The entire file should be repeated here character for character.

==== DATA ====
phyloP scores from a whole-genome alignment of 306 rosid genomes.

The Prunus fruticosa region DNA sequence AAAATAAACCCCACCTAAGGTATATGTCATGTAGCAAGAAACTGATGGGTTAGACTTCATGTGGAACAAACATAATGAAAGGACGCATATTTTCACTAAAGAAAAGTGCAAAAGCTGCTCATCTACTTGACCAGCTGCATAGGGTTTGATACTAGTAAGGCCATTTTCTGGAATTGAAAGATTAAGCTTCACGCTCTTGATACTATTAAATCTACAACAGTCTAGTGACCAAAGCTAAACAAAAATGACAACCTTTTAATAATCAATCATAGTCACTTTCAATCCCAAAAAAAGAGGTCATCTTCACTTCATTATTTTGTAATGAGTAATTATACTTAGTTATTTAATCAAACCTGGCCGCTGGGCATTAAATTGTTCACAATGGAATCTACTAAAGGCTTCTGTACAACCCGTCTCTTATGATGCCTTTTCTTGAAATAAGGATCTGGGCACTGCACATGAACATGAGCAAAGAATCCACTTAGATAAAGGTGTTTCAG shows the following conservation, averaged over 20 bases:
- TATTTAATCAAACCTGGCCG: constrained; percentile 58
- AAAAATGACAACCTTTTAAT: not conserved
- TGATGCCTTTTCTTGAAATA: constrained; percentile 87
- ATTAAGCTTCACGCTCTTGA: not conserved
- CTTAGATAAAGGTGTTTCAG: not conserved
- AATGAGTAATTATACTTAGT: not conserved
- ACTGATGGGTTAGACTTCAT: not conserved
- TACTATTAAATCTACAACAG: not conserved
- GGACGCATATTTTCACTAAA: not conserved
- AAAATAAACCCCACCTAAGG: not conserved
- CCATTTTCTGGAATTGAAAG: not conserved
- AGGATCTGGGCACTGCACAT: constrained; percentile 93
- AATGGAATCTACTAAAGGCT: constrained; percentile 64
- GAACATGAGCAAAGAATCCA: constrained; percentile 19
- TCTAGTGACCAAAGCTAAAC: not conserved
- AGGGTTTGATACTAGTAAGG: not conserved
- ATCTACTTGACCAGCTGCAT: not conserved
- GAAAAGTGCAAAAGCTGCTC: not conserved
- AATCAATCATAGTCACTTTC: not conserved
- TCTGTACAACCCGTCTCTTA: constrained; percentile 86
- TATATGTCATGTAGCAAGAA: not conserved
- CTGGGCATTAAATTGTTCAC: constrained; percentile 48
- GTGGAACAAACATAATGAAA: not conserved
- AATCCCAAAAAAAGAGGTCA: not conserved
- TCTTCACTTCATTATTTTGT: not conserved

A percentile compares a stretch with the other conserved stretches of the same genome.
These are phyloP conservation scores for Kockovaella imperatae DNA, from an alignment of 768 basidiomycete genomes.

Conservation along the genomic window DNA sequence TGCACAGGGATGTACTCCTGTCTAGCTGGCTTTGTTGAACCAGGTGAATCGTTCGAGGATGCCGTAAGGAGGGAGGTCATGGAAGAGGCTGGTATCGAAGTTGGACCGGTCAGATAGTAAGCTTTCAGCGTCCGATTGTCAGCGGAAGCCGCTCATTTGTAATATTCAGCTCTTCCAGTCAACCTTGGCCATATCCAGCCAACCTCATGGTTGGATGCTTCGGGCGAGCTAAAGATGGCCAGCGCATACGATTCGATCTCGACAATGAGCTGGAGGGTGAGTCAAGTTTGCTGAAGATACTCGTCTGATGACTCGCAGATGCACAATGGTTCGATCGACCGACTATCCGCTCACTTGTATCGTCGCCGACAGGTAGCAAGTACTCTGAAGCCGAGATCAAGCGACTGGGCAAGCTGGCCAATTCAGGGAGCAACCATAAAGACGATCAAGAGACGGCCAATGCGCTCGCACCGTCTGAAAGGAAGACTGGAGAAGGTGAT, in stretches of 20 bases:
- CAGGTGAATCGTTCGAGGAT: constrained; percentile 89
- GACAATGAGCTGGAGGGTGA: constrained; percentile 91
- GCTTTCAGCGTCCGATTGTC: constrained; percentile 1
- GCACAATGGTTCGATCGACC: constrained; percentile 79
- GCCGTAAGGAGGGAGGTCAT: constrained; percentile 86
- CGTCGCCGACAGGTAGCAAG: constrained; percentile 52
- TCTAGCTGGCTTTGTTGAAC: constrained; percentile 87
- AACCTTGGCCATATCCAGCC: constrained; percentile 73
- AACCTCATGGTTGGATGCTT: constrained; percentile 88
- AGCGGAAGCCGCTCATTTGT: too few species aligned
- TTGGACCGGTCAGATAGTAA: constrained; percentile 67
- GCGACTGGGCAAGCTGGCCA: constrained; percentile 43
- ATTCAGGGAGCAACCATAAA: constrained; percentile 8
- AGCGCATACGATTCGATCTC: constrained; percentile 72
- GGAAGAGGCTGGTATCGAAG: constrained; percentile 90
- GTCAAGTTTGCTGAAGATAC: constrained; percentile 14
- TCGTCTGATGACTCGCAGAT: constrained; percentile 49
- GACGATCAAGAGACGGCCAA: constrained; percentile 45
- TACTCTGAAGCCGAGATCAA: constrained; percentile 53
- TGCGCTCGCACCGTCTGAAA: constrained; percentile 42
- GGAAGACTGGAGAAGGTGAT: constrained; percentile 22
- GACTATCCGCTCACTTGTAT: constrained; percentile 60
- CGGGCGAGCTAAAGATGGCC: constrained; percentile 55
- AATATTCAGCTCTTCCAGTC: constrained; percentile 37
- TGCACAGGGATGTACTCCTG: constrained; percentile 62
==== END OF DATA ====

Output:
phyloP scores from a whole-genome alignment of 306 rosid genomes.

The Prunus fruticosa region DNA sequence AAAATAAACCCCACCTAAGGTATATGTCATGTAGCAAGAAACTGATGGGTTAGACTTCATGTGGAACAAACATAATGAAAGGACGCATATTTTCACTAAAGAAAAGTGCAAAAGCTGCTCATCTACTTGACCAGCTGCATAGGGTTTGATACTAGTAAGGCCATTTTCTGGAATTGAAAGATTAAGCTTCACGCTCTTGATACTATTAAATCTACAACAGTCTAGTGACCAAAGCTAAACAAAAATGACAACCTTTTAATAATCAATCATAGTCACTTTCAATCCCAAAAAAAGAGGTCATCTTCACTTCATTATTTTGTAATGAGTAATTATACTTAGTTATTTAATCAAACCTGGCCGCTGGGCATTAAATTGTTCACAATGGAATCTACTAAAGGCTTCTGTACAACCCGTCTCTTATGATGCCTTTTCTTGAAATAAGGATCTGGGCACTGCACATGAACATGAGCAAAGAATCCACTTAGATAAAGGTGTTTCAG shows the following conservation, averaged over 20 bases:
- TATTTAATCAAACCTGGCCG: constrained; percentile 58
- AAAAATGACAACCTTTTAAT: not conserved
- TGATGCCTTTTCTTGAAATA: constrained; percentile 87
- ATTAAGCTTCACGCTCTTGA: not conserved
- CTTAGATAAAGGTGTTTCAG: not conserved
- AATGAGTAATTATACTTAGT: not conserved
- ACTGATGGGTTAGACTTCAT: not conserved
- TACTATTAAATCTACAACAG: not conserved
- GGACGCATATTTTCACTAAA: not conserved
- AAAATAAACCCCACCTAAGG: not conserved
- CCATTTTCTGGAATTGAAAG: not conserved
- AGGATCTGGGCACTGCACAT: constrained; percentile 93
- AATGGAATCTACTAAAGGCT: constrained; percentile 64
- GAACATGAGCAAAGAATCCA: constrained; percentile 19
- TCTAGTGACCAAAGCTAAAC: not conserved
- AGGGTTTGATACTAGTAAGG: not conserved
- ATCTACTTGACCAGCTGCAT: not conserved
- GAAAAGTGCAAAAGCTGCTC: not conserved
- AATCAATCATAGTCACTTTC: not conserved
- TCTGTACAACCCGTCTCTTA: constrained; percentile 86
- TATATGTCATGTAGCAAGAA: not conserved
- CTGGGCATTAAATTGTTCAC: constrained; percentile 48
- GTGGAACAAACATAATGAAA: not conserved
- AATCCCAAAAAAAGAGGTCA: not conserved
- TCTTCACTTCATTATTTTGT: not conserved

A percentile compares a stretch with the other conserved stretches of the same genome.
These are phyloP conservation scores for Kockovaella imperatae DNA, from an alignment of 768 basidiomycete genomes.

Conservation along the genomic window DNA sequence TGCACAGGGATGTACTCCTGTCTAGCTGGCTTTGTTGAACCAGGTGAATCGTTCGAGGATGCCGTAAGGAGGGAGGTCATGGAAGAGGCTGGTATCGAAGTTGGACCGGTCAGATAGTAAGCTTTCAGCGTCCGATTGTCAGCGGAAGCCGCTCATTTGTAATATTCAGCTCTTCCAGTCAACCTTGGCCATATCCAGCCAACCTCATGGTTGGATGCTTCGGGCGAGCTAAAGATGGCCAGCGCATACGATTCGATCTCGACAATGAGCTGGAGGGTGAGTCAAGTTTGCTGAAGATACTCGTCTGATGACTCGCAGATGCACAATGGTTCGATCGACCGACTATCCGCTCACTTGTATCGTCGCCGACAGGTAGCAAGTACTCTGAAGCCGAGATCAAGCGACTGGGCAAGCTGGCCAATTCAGGGAGCAACCATAAAGACGATCAAGAGACGGCCAATGCGCTCGCACCGTCTGAAAGGAAGACTGGAGAAGGTGAT, in stretches of 20 bases:
- CAGGTGAATCGTTCGAGGAT: constrained; percentile 89
- GACAATGAGCTGGAGGGTGA: constrained; percentile 91
- GCTTTCAGCGTCCGATTGTC: constrained; percentile 1
- GCACAATGGTTCGATCGACC: constrained; percentile 79
- GCCGTAAGGAGGGAGGTCAT: constrained; percentile 86
- CGTCGCCGACAGGTAGCAAG: constrained; percentile 52
- TCTAGCTGGCTTTGTTGAAC: constrained; percentile 87
- AACCTTGGCCATATCCAGCC: constrained; percentile 73
- AACCTCATGGTTGGATGCTT: constrained; percentile 88
- AGCGGAAGCCGCTCATTTGT: too few species aligned
- TTGGACCGGTCAGATAGTAA: constrained; percentile 67
- GCGACTGGGCAAGCTGGCCA: constrained; percentile 43
- ATTCAGGGAGCAACCATAAA: constrained; percentile 8
- AGCGCATACGATTCGATCTC: constrained; percentile 72
- GGAAGAGGCTGGTATCGAAG: constrained; percentile 90
- GTCAAGTTTGCTGAAGATAC: constrained; percentile 14
- TCGTCTGATGACTCGCAGAT: constrained; percentile 49
- GACGATCAAGAGACGGCCAA: constrained; percentile 45
- TACTCTGAAGCCGAGATCAA: constrained; percentile 53
- TGCGCTCGCACCGTCTGAAA: constrained; percentile 42
- GGAAGACTGGAGAAGGTGAT: constrained; percentile 22
- GACTATCCGCTCACTTGTAT: constrained; percentile 60
- CGGGCGAGCTAAAGATGGCC: constrained; percentile 55
- AATATTCAGCTCTTCCAGTC: constrained; percentile 37
- TGCACAGGGATGTACTCCTG: constrained; percentile 62